Businesses with large mail volumes often use alternate means of evidencing postage. One such means of payment accepted by the Post is mail that is metered by a postage meter. A postage meter is a mechanical or electromechanical device that maintains, through mechanical or “electronic registers” or “postal security devices,” an account of all postage printed, and the remaining balance of prepaid postage; and prints postage postmarks (indicia) or provides postage postmarks (indicia) information to a printer that are accepted by the postal service as evidence of the prepayment of postage.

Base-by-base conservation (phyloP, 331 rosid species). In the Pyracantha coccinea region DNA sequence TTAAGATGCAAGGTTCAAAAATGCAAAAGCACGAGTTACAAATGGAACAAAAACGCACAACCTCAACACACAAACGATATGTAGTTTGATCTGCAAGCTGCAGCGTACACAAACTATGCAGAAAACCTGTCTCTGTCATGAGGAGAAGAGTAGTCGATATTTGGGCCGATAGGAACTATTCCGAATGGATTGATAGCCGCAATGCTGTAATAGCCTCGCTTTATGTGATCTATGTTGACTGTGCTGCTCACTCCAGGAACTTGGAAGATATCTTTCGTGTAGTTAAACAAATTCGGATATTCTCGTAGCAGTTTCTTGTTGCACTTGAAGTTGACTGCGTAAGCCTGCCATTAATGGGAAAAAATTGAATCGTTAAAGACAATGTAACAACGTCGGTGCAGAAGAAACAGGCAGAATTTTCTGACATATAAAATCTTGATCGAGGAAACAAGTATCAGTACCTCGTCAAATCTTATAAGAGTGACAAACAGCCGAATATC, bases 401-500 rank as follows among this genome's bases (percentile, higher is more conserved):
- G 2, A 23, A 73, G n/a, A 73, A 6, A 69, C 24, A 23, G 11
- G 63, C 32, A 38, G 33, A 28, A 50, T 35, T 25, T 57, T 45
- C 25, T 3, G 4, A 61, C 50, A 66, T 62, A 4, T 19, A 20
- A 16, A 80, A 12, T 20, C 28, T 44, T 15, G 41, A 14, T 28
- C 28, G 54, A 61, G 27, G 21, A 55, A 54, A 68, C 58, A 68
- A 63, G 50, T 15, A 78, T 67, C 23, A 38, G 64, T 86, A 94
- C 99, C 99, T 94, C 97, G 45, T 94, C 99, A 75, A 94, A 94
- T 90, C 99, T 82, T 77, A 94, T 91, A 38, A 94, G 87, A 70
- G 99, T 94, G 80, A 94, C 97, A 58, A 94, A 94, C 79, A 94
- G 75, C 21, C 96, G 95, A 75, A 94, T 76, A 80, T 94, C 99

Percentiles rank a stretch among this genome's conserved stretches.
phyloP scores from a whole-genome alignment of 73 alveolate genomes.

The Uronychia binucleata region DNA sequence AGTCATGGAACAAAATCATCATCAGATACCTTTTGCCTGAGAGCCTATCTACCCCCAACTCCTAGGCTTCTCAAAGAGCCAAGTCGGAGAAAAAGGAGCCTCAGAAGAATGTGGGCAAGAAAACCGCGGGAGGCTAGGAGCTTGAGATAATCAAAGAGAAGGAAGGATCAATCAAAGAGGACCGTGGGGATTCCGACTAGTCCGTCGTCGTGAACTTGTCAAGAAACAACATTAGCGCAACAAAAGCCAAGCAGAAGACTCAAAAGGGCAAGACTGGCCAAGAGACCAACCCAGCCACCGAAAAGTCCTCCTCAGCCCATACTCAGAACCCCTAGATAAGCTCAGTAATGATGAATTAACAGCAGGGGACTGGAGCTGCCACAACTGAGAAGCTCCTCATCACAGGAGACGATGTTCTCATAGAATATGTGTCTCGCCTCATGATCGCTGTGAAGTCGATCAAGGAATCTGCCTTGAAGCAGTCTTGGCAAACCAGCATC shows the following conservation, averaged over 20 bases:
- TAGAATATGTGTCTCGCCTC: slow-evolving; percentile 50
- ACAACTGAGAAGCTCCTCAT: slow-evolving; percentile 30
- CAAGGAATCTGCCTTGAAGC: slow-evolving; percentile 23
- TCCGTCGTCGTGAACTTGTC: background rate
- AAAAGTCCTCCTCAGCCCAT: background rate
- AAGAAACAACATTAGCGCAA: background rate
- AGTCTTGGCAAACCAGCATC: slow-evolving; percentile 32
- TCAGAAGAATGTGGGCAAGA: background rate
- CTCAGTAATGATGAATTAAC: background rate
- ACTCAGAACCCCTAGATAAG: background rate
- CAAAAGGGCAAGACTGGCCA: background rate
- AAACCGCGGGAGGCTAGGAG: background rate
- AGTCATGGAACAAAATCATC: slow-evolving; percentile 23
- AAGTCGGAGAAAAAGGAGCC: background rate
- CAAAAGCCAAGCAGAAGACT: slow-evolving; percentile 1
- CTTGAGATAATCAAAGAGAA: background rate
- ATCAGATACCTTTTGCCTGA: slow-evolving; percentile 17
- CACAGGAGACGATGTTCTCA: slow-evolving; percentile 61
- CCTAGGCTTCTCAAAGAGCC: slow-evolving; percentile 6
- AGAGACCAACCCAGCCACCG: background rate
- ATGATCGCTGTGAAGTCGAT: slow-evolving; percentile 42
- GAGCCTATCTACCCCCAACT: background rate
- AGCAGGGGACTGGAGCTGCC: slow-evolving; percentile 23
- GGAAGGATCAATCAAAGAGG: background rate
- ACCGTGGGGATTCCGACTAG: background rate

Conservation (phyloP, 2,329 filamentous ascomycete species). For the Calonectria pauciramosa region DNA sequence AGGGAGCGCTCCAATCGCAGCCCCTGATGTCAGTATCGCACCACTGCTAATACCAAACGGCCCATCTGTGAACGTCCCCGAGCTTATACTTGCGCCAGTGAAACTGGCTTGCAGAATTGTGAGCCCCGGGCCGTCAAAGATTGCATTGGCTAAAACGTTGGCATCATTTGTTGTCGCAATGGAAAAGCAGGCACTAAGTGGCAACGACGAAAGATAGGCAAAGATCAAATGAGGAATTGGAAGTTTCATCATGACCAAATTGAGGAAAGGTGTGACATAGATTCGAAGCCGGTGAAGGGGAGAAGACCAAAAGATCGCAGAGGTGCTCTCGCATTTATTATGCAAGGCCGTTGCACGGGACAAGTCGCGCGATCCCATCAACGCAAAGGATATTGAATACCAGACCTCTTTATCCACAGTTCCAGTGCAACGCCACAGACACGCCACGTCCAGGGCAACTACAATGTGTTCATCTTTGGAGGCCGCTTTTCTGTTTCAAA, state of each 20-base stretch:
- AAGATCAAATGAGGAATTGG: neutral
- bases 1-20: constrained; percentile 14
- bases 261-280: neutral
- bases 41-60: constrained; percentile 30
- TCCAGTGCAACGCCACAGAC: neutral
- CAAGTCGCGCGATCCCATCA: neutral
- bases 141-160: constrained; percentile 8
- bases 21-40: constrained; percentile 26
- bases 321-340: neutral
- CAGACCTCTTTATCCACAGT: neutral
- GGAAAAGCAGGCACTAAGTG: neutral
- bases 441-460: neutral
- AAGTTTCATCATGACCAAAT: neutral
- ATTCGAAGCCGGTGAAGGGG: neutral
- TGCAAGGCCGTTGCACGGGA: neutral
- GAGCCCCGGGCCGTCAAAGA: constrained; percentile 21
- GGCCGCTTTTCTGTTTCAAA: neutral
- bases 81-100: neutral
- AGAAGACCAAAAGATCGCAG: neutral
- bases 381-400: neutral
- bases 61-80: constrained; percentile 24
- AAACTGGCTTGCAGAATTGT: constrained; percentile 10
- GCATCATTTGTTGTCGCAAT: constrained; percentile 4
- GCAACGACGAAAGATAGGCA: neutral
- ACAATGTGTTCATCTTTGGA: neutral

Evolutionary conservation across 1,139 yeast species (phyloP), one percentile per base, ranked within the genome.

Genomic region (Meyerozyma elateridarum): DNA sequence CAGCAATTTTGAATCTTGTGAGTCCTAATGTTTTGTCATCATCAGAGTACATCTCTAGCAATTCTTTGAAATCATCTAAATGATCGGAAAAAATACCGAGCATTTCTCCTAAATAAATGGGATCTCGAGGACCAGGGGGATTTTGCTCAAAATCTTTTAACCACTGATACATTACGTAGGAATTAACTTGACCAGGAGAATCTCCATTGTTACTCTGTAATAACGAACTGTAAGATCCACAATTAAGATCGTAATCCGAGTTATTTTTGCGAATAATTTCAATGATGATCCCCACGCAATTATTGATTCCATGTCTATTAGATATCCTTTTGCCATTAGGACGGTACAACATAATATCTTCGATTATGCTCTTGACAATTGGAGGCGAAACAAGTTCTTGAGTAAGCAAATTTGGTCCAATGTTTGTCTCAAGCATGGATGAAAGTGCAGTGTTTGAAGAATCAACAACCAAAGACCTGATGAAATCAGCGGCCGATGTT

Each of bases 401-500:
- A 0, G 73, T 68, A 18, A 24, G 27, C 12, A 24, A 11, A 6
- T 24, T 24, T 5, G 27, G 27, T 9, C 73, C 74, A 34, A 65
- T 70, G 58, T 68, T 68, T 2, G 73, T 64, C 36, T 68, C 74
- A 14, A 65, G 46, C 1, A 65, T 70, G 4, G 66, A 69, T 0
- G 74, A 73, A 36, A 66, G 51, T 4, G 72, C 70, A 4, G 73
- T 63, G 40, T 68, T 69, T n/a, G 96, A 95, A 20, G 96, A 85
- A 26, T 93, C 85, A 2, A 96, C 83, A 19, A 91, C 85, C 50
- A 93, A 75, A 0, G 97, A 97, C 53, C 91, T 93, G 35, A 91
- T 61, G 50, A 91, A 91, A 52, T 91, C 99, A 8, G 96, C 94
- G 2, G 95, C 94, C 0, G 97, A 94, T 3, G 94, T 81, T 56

The United States Postal Service “Post”) currently handles large volumes of such mail, i.e., first class mail, standard A mail, standard B mail, etc., hereinafter referred to as “normal mail”. However, when it comes to special service mail, i.e., priority mail, certified mail, registered mail, etc., the Post uses gummed service stickers and forms to indicate evidence of payment and to process the special service mail. The use of gummed service stickers and completion of forms by hand is time consuming and error prone and hence raises the expense for receiving these services. For example, some special service mail may become mixed with normal mail potentially causing failure for the Post to provide the purchased service. To better ensure that the service is rendered, some services, e.g., certified mail, require the mailer to physically deliver the mail piece to the Post.